Reproductive rights advocates protest outside the Texas State Capitol on Sept. 11 (Photo by Jana Birchum)
An Austin-based federal judge has temporarily halted the state’s near-total abortion ban, slamming it as an “offensive deprivation” of Texans’ constitutional rights.
On Wednesday evening, Oct. 6, U.S. District Judge Robert Pitman issued a preliminary injunction to block Senate Bill 8 – at least for now. The law, which took effect Sept. 1 and includes no exception for rape or incest, bars abortion care when embryonic cardiac activity is detected, typically around six weeks. It also empowers any private citizen the right to sue to enforce the law; not only abortion care providers, but any person or group that “aids or abets” abortion care, is subject to legal challenges.
Pitman sided with the U.S. Department of Justice, which filed suit against the law last month after a legal challenge from Texas abortion providers stalled at the 5th U.S. Circuit Court of Appeals. Providers appealed to the U.S. Supreme Court, now stacked with anti-choice justices; SCOTUS declined to act and allowed the law to take effect on Sept. 1 in a 5-4 ruling. Attorney General Merrick Garland called Pitman’s order “a victory for women in Texas” and for the rule of law.
“From the moment Senate Bill 8 went into effect, women have been unlawfully prevented from exercising control over their lives in ways that are protected by the Constitution,” wrote Judge Pitman in his 113-page order. “That other courts may find a way to avoid this conclusion is theirs to decide; this Court will not sanction one more day of this offensive deprivation of such an important right.”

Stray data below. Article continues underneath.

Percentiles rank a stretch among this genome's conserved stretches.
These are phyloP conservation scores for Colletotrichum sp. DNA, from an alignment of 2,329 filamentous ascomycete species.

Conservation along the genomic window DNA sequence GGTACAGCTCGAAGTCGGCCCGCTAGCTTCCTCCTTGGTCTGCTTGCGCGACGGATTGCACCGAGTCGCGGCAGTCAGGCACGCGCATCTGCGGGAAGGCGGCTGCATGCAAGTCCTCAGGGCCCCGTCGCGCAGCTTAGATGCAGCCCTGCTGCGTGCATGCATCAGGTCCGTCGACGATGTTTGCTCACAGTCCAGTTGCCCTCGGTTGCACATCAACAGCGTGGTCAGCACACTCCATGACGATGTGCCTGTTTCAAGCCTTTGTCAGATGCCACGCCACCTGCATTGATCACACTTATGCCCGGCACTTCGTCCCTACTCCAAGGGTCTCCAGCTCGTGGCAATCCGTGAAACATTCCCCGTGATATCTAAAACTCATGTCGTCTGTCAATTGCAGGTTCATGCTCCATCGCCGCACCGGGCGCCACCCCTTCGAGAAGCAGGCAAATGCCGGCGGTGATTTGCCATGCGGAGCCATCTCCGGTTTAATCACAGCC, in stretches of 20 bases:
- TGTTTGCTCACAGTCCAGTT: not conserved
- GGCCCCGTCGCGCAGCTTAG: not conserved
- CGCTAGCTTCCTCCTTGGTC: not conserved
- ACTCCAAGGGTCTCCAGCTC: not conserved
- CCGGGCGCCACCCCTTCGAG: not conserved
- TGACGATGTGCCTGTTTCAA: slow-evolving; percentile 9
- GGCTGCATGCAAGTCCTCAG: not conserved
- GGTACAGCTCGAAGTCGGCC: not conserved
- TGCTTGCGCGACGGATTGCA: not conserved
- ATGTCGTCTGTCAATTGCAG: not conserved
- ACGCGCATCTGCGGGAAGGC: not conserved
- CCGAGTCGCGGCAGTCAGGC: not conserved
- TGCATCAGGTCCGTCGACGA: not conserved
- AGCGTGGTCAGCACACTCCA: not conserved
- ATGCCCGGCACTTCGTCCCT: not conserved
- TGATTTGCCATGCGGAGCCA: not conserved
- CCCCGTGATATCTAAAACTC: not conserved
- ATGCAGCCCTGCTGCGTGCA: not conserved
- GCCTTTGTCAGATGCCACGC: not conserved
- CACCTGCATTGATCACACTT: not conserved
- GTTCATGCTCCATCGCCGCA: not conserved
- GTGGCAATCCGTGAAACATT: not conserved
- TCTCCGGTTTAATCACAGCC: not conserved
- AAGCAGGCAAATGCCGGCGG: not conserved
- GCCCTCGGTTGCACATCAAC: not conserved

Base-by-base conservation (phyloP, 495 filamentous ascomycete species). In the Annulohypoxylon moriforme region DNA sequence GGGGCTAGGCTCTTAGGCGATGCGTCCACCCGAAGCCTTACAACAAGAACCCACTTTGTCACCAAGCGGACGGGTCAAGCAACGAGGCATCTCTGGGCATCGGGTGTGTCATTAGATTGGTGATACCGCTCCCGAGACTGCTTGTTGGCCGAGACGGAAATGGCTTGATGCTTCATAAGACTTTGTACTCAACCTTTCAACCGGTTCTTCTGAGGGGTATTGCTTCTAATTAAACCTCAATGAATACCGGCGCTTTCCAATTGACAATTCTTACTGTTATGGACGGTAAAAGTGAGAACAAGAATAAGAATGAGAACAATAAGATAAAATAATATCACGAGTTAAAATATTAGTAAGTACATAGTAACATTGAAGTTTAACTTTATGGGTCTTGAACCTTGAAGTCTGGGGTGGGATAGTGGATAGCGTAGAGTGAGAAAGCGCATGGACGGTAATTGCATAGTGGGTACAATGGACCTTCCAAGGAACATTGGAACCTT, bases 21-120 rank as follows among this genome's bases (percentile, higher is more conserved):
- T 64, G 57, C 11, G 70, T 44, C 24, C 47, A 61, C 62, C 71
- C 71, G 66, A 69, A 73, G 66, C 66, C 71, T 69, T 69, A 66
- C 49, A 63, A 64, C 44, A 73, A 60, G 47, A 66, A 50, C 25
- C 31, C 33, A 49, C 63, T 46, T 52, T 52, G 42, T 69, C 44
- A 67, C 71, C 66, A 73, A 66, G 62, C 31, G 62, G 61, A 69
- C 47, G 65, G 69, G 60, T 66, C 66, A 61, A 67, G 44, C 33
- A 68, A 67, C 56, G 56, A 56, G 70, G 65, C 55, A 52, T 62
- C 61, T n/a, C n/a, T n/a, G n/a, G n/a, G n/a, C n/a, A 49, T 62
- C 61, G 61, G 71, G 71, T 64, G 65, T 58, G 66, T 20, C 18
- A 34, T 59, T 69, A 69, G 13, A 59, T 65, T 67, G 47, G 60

For nearly 40 days, the overwhelming majority of abortion care in Texas has ceased, sending providers and patients into a state of chaos and fear. In recent DOJ court filings, abortion providers describe the devastating and traumatic experience for patients unable to receive care in their home state. Clinics in neighboring states are experiencing backlogs and longer wait times for appointments as they are seeing an unprecedented influx of Texas patients.
Lawsuits filed under Senate Bill 8 will not be accepted by Texas courts, wrote Pitman. All state court judges and state court clerks must abide by the preliminary injunction.
Pitman also rebuked Texas, which had requested the judge stay the preliminary injunction until state attorneys had the opportunity for appellate review. “The State has forfeited the right to any such accommodation by pursuing an unprecedented and aggressive scheme to deprive its citizens of a significant and well-established constitutional right,” he wrote.
Despite the slap on the wrist, Texas has already appealed the order to the 5th Circuit, which is often sympathetic to the state’s anti-choice laws.
Stressing the “endless cruelty” of the law, Nancy Northup, president of the Center for Reproductive Rights, which led the legal challenge against SB 8 from abortion providers, noted that even with a temporary block in place, clinics and doctors could still face the threat of being sued retroactively thanks to the severe and novel provisions within the onerous law. It’s unclear at this point which providers, if any, will resume services.
“For 36 days, patients have been living in a state of panic, not knowing where or when they’d be able to get abortion care,” said Northup. “While we are relieved that a court has finally blocked this unconstitutional law, today’s court order is only temporary. This is not the end. We know the state of Texas will keep defending this malicious ban.”